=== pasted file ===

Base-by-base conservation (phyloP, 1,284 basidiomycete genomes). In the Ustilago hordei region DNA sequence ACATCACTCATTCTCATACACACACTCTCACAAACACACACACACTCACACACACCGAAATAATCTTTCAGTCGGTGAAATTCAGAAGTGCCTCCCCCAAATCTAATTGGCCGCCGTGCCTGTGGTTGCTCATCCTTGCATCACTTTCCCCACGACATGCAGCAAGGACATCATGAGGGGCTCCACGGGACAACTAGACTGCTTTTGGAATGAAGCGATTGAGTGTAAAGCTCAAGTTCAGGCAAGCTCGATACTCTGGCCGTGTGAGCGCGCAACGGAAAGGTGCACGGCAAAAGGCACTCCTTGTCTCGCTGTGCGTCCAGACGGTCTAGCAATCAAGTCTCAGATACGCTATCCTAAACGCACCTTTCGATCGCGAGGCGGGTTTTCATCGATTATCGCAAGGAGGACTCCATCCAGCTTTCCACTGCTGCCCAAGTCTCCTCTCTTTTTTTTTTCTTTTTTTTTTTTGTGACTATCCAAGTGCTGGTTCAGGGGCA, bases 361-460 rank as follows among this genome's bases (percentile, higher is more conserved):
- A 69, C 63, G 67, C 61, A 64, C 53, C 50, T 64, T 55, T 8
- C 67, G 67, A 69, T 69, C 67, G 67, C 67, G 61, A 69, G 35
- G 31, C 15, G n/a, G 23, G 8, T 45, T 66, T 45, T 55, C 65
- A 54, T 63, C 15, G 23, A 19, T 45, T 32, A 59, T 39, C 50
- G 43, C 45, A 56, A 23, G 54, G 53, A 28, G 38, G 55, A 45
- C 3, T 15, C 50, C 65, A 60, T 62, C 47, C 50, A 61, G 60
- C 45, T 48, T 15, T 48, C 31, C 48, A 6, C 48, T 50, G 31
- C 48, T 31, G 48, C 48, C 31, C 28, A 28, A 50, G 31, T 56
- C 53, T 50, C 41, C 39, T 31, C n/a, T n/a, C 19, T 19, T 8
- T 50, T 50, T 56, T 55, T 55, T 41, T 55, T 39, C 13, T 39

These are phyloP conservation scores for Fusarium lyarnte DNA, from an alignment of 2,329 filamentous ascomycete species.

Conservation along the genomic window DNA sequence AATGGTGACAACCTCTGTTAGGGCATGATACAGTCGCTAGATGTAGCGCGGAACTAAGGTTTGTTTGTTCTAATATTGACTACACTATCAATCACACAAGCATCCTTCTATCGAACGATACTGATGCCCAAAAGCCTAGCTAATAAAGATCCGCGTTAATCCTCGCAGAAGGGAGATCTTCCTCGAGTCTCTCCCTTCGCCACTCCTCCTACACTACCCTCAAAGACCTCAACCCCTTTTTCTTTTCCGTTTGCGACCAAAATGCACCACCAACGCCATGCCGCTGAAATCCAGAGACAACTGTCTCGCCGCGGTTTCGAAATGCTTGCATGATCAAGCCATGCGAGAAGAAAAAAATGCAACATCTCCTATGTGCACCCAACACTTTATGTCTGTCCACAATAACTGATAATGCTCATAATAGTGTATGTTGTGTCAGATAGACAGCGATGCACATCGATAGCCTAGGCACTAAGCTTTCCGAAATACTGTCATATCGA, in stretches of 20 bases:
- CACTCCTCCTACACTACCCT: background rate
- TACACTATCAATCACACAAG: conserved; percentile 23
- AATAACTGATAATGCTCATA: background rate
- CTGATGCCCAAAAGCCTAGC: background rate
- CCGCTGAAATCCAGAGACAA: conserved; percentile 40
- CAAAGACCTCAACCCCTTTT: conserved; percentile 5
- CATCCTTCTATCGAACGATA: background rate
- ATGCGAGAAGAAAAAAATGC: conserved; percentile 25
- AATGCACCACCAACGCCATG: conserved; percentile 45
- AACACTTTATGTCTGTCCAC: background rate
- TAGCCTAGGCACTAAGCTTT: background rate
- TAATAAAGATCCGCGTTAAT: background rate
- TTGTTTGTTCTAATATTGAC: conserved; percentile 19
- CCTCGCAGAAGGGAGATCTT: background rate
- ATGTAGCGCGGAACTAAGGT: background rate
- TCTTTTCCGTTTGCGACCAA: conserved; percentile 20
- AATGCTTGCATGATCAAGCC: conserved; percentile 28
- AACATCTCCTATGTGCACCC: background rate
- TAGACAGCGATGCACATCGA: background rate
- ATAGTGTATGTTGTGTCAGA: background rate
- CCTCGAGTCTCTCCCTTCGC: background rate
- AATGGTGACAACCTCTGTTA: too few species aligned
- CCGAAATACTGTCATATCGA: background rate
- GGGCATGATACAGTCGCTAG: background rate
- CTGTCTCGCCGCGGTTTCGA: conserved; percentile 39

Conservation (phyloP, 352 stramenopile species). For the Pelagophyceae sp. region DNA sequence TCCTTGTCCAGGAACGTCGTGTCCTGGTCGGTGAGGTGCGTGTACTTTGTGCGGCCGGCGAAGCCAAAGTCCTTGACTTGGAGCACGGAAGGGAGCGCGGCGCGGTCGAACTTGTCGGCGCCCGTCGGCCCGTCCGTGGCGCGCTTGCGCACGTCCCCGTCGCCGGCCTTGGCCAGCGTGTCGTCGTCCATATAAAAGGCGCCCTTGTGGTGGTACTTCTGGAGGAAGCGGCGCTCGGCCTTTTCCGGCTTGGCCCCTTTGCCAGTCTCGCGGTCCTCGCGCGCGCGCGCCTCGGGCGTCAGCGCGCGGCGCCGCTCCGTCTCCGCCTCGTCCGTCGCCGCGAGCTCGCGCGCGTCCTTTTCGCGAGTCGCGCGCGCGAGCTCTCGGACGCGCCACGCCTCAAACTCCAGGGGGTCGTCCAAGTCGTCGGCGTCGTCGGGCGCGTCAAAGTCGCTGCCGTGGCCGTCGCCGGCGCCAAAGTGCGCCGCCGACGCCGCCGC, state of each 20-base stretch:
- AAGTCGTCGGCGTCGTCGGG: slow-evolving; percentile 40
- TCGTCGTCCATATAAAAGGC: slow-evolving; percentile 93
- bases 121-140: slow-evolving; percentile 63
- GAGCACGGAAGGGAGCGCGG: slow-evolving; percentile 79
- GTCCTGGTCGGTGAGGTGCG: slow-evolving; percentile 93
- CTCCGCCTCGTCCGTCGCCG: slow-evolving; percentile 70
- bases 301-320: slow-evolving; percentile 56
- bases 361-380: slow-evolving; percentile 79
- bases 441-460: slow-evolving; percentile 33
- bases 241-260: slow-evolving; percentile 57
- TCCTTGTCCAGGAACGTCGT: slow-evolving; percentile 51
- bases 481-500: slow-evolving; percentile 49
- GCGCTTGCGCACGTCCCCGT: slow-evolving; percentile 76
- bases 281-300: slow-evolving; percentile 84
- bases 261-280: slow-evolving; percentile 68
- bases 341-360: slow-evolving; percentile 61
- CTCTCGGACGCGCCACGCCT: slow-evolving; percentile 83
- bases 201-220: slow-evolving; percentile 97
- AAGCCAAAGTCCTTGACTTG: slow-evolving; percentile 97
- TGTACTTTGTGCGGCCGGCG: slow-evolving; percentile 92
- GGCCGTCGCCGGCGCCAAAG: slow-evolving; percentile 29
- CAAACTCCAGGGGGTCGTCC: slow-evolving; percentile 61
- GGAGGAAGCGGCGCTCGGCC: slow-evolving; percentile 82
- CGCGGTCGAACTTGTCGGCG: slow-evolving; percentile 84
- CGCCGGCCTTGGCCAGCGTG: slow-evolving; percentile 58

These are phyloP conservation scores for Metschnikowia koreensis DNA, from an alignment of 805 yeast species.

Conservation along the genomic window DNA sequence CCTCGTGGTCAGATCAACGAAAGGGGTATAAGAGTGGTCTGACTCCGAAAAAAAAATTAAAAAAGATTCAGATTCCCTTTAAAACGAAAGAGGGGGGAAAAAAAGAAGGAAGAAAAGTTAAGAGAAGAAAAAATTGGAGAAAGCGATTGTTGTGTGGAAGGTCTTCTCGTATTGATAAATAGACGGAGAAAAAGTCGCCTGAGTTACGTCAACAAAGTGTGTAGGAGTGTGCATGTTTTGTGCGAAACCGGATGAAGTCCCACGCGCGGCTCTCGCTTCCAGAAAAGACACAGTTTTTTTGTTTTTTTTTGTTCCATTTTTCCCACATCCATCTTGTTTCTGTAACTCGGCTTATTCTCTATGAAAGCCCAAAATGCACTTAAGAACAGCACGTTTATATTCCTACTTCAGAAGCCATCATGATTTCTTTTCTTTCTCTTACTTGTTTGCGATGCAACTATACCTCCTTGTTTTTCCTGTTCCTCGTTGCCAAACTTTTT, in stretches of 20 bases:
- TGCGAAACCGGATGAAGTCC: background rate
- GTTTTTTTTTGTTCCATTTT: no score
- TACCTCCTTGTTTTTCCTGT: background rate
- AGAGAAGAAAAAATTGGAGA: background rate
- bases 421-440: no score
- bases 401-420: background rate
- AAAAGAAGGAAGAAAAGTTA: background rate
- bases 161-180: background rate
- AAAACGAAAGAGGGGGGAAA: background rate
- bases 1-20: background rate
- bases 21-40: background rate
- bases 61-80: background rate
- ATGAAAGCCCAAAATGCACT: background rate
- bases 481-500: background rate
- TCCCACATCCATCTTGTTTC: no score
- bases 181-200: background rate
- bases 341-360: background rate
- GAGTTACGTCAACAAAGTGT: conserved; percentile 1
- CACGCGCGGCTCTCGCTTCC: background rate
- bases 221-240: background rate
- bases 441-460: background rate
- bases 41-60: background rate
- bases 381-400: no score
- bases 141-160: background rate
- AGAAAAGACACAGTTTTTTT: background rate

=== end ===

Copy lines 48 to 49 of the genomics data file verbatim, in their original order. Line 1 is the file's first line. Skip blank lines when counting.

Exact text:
- bases 441-460: slow-evolving; percentile 33
- bases 241-260: slow-evolving; percentile 57